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10 Sep 2020

The spring flowers blooming at the Garden

Spring is in the air and the Royal Botanic Garden Sydney is in full bloom. If you can't experience the fantastic sights, peaceful sounds and fragrant surrounds of the Garden then go on this virtual tour below to discover what's flowering now. 

Rhododendron veitchianum

These pure white flowers emit a gentle fragrance along our Spring Walk. They belong to this compact growing Rhododendron from Burma, Thailand and Laos where it grows in forests from 900-2400 metres. This Rhododendron is well adapted to Sydney’s hot and humid climate. It has the added benefit of scales on the under surface of its leaves making it more resistant to sap sucking insects such as thrips and lace bugs.

Sydney Rock Orchid - Dendrobium speciosum

The Sydney Rock Orchid is flowering in various locations throughout our Garden, allowing you to appreciate its different growth habits and the natural and cultivated variability of its flowers. It can be seen growing as a lithophyte, on rocks and an epiphyte, on trees. Flower colour varies from near white to golden yellow. Flowers are held on arching stems and are often pollinated by native stingless bees such as Tetragonula carbonaria.

Rough-shelled Bush Nut - Macadamia tetraphylla

One of the two species that produce the edible macadamia nut, this tree is covered in small pink flowers held in long racemes creating a waterfall of colour and fragrance. As well as delighting visitors these small nectar rich flowers attract European and Australian bees. The native stingless bee, Tetragonula carbonaria is an important pollinator of Macadamias, essential if the trees are to produce their delicious, oil rich seeds.

Anthurium chamberlainii

This spectacular and much coveted plant is endemic to Venezuela’s montane rainforests. It was first described in 1888 and then not seen again until a German bromeliad scientist collected a specimen in the late 20th century. The exact location of plants in the wild remains a mystery. The huge heart shaped leaves emerge redish brown, the colour indicates the presence of anthocyanins, that help deter herbivores and insects from eating the new leaves and provide sun protection for the delicate new foliage.

Foxglove - Digitalis purpurea

Beautiful, dangerous and useful. This plant from Europe ticks all three boxes. Bell shaped pink and white flowers, lined with dots to guide pollinators to their nectar, tower above the foliage. Cardiac glycosides, digitoxin and digoxin are extracted from the leaves and used as a medication for heart failure. Scientific research was originally inspired by the plants traditional use as a cure for “right dropsy” (heart failure) in England. However, don’t forget that the leaves, flowers and seeds of this lovely biennial are poisonous if ingested.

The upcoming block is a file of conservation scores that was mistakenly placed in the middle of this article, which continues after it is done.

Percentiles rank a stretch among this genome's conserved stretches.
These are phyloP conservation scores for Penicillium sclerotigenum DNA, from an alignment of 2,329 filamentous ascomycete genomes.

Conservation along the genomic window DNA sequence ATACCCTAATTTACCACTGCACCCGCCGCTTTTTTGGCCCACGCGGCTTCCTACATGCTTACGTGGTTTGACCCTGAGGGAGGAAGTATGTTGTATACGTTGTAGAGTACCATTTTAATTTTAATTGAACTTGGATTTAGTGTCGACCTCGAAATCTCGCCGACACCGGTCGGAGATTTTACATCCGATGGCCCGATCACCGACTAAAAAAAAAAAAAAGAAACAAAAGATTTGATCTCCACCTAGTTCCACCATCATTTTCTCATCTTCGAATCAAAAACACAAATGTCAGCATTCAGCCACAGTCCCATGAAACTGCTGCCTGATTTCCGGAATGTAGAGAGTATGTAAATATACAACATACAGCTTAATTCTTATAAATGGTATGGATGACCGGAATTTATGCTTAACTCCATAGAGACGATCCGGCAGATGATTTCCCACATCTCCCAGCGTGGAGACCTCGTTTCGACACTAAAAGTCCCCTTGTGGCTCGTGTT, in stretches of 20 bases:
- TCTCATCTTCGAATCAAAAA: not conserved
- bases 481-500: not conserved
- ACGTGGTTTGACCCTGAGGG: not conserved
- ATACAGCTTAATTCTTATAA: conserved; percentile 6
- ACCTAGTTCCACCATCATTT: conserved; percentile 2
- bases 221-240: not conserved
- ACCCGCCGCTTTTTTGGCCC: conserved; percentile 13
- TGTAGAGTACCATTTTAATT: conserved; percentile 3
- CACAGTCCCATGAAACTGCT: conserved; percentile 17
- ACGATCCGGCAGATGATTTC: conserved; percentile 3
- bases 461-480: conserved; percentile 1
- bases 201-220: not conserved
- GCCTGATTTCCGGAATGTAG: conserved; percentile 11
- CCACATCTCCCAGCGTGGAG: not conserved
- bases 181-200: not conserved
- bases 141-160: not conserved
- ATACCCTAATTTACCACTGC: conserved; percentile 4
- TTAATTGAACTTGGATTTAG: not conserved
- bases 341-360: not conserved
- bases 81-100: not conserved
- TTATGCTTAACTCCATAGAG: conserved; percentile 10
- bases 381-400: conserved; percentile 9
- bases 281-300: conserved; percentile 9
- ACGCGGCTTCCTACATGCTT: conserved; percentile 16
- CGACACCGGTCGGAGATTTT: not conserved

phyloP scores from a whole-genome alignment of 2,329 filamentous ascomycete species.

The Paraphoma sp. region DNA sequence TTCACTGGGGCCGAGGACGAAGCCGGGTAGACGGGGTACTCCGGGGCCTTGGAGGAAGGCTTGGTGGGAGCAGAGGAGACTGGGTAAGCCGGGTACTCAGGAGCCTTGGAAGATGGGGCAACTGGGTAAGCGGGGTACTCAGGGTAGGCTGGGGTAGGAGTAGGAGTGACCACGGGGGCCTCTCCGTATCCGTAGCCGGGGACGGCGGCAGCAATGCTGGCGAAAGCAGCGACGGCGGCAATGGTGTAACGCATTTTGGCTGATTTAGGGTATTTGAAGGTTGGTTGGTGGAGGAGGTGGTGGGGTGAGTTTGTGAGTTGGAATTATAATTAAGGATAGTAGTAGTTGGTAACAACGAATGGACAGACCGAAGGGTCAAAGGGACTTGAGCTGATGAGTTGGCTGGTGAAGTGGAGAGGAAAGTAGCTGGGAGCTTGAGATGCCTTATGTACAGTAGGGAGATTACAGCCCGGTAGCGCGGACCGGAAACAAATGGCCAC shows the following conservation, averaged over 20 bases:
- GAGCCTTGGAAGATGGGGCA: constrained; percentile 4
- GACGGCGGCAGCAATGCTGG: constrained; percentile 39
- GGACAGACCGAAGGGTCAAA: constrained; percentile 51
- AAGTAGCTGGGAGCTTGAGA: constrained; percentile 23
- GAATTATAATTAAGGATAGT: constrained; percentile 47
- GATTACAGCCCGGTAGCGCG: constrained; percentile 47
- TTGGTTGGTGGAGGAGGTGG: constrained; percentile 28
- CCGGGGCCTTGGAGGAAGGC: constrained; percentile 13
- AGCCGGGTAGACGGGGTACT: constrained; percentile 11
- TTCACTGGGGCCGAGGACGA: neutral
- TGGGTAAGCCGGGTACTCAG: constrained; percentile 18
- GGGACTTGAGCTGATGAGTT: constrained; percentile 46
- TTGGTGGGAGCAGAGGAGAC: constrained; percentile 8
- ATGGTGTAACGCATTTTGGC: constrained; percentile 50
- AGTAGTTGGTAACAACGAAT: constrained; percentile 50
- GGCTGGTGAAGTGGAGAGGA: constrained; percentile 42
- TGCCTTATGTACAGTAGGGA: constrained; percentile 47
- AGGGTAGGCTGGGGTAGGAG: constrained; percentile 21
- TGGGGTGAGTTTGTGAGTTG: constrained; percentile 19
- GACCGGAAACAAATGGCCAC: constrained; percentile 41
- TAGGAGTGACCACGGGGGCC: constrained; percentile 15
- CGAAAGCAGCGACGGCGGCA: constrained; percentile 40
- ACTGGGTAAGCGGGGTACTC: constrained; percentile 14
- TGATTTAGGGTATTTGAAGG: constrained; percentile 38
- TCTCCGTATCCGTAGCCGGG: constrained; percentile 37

Parrot’s Beak - Lotus berthelotii

This pretty trailing plant is probably extinct in the wild. It was first described in 1881 from plants growing in the Canary Islands but it seems unlikely that any wild plants survive. This species and its cultivars have become popular as garden plants for their brightly coloured flowers, unique feathery, silver foliage and drought tolerance. Scientists are studying the genetic diversity in cultivated plants to see if the species can be reintroduced to natural landscapes in the Canary Islands.

Brown Myrtle, Never-break - Backhousia leptopetala (syn. Choricarpia leptopetala)

Covered in globular, cream flowers and buzzing with the sound of bees, this tree belongs to the Eucalyptus family, Myrtaceae. It grows along rainforest margins or open forest next to watercourses on the east coast of Australia. Like many members of the family the flowers are characterised by prominent stamens, the male pollen bearing parts of the flower. Garden’s Director, Joseph Maiden (1896-1924) commented that this tree was already a fine specimen in 1903.  

Silky Eremophila - Eremophila nivea 'Gubbura Bells'

The botanic name says it all, Eremophila means desert loving in Greek and nivea is Latin for snow or white. This distinctive Emu bush, with dramatic, silvery white foliage is popular in cultivation but endangered in the wild. It comes from South Western Australia, near Three Springs in the wheatbelt country. It prefers hot, dry conditions with low humidity, but grafted specimens grow well in higher rainfall areas if provided with excellent drainage. Delicate purple, tubular flowers appear in Spring and Summer.

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